FORT WILLIAM FIRST NATION, Oct. 16 /CNW/ – Grand Council Chief John Beaucage agrees with two Lake Superior First Nation protesters that there is a double-standard in funding First Nations governance.
“People who work for our communities and organizations are doing twice the work of some federal bureaucrats for half the pay,” said Beaucage, attending a peaceful “fasting” protest at the Thunder Bay regional office of Indian and Northern Affairs Canada. Matthew Angees of Wunnumin Lake, and Douglas Beardy of Muskrat Dam began fasting Oct. 10 calling for improvement to band-operated funding formula for education.
“Until we achieve self-government, individual First Nations and their political organizations are actually managing issues on behalf of the government of Canada,” said Beaucage. “If we decided today to turn those constitutional responsibilities over to Canada, do they think they could do it for what they’re paying us? There is no just reason why our people should not be treated equitably for doing that work.”
Beaucage called on the federal government to make immediate and “vast” improvements to the band-support funding formula.
“If we want to overcome our socio-economic challenges, if we want to overcome First Nations poverty – we need to invest in our children’s education,” said the Grand Council Chief. “In areas such as education, the government is leaving our people at a disadvantage.”
“If inadequate funding is forcing us to pay less for teachers, or nurses, or social workers in our communities, Canada will be guilty of entrenching First Nations poverty for generations to come.” Beaucage said that while individual First Nations are taking the brunt of funding shortfalls, their support organizations are also getting second-class treatment.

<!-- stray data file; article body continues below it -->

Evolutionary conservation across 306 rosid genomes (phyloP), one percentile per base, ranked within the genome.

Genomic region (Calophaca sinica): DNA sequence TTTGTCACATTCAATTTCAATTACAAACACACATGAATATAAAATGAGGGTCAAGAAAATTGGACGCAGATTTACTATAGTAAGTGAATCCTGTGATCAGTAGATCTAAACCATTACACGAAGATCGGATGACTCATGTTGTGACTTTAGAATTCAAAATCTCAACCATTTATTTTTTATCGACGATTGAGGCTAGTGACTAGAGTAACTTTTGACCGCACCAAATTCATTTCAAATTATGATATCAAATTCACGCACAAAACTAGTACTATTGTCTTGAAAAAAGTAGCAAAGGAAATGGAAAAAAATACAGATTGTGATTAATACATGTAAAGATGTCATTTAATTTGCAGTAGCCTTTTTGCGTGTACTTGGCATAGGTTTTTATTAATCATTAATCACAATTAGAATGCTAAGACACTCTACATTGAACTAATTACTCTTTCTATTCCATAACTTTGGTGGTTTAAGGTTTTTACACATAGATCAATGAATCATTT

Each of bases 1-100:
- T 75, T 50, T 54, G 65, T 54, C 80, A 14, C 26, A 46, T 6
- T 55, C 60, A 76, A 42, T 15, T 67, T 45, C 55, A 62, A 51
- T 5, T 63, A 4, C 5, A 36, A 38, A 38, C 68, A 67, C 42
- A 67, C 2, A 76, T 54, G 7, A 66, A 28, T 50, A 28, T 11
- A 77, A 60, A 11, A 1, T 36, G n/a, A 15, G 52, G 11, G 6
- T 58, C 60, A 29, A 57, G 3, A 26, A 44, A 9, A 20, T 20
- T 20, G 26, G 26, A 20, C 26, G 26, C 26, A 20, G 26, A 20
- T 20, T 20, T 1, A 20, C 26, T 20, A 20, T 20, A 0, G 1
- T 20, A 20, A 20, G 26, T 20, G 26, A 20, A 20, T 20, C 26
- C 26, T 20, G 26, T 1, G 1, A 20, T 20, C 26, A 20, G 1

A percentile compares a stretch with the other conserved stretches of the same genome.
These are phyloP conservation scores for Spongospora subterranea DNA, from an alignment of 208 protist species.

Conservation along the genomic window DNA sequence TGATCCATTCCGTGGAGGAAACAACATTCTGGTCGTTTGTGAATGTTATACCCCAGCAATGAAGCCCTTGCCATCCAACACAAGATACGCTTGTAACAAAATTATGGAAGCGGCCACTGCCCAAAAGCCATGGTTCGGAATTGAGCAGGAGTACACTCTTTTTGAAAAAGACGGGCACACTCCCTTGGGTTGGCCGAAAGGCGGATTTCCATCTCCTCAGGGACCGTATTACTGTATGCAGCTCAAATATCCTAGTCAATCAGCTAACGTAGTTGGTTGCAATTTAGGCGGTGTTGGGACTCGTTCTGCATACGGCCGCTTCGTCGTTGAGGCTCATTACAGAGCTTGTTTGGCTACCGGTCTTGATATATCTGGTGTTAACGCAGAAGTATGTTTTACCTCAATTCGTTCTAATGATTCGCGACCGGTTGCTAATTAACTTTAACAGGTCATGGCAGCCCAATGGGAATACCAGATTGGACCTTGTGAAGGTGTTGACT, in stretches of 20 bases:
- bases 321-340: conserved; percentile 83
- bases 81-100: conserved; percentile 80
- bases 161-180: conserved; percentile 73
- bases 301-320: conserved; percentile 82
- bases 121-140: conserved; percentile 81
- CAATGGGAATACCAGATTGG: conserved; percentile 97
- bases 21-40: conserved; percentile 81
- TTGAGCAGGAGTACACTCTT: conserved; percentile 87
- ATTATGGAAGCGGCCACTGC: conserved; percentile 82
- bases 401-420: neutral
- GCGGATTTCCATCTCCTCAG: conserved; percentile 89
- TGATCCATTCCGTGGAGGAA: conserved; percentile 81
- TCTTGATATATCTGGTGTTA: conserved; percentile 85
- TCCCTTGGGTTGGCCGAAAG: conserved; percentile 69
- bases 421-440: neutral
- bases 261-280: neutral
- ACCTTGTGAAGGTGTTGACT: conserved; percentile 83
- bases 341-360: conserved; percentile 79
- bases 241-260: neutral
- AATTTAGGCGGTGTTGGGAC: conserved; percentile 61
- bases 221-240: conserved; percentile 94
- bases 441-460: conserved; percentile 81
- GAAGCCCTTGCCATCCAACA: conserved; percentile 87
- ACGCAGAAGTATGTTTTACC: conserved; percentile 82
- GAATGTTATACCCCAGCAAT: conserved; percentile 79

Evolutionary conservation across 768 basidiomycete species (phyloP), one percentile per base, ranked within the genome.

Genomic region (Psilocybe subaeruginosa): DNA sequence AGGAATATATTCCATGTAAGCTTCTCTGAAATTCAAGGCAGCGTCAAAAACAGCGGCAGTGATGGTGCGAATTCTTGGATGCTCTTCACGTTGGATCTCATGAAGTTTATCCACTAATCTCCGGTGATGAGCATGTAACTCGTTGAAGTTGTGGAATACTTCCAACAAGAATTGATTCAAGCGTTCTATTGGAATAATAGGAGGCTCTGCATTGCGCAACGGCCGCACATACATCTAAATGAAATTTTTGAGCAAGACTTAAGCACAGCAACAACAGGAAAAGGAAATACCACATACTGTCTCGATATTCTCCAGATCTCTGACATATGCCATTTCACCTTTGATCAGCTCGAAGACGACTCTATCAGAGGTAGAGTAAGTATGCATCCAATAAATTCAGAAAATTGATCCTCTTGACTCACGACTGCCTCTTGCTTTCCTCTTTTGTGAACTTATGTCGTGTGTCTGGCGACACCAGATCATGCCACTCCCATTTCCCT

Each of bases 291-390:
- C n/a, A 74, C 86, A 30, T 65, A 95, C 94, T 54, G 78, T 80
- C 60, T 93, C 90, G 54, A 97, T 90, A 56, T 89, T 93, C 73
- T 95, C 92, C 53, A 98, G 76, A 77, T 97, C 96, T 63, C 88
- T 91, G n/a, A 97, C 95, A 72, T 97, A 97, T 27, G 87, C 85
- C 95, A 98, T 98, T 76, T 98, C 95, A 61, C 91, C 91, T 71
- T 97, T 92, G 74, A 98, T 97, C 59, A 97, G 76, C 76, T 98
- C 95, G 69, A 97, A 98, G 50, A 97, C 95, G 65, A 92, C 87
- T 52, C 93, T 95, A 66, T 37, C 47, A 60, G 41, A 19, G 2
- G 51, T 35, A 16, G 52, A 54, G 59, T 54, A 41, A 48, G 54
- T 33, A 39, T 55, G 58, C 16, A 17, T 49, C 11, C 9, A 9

“Our First Nations governments are running on shoe-string budgets compared to non-native governments,” said Beaucage who, in addition to speaking politically for the Anishinabek Nation, also serves as president of the Union of Ontario Indians, the corporation that develops policies and delivers services for the 42 communities it represents. “In some cases, I know we have staff members doing the work of a half-dozen federal bureaucrats. We’re certainly not on a level playing field.”
The Grand Council Chief said organizations such as the Union of Ontario Indians and Nishnawbe-Aski Nation provide much-needed advocacy, coordination and direct services to their member First Nations. Together, the UOI and NAN represent most of the 134 First Nations in Ontario, and leaders of both organizations were on hand in Fort William to lend support to the fasting protest of Mr. Angees and Mr. Beardy.
Beaucage says he plans to address these funding issues with The Hon. Chuck Strahl, Minister of Indian and Northern Affairs Canada during their bi-annual Anishinabek-Canada Roundtable scheduled for December.
The Anishinabek Nation incorporated the Union of Ontario Indians as its secretariat in 1949. The UOI is a political advocate for 42 member First Nations across Ontario. The Union of Ontario Indians is the oldest political organization in Ontario and can trace its roots back to the Confederacy of Three Fires, which existed long before European contact.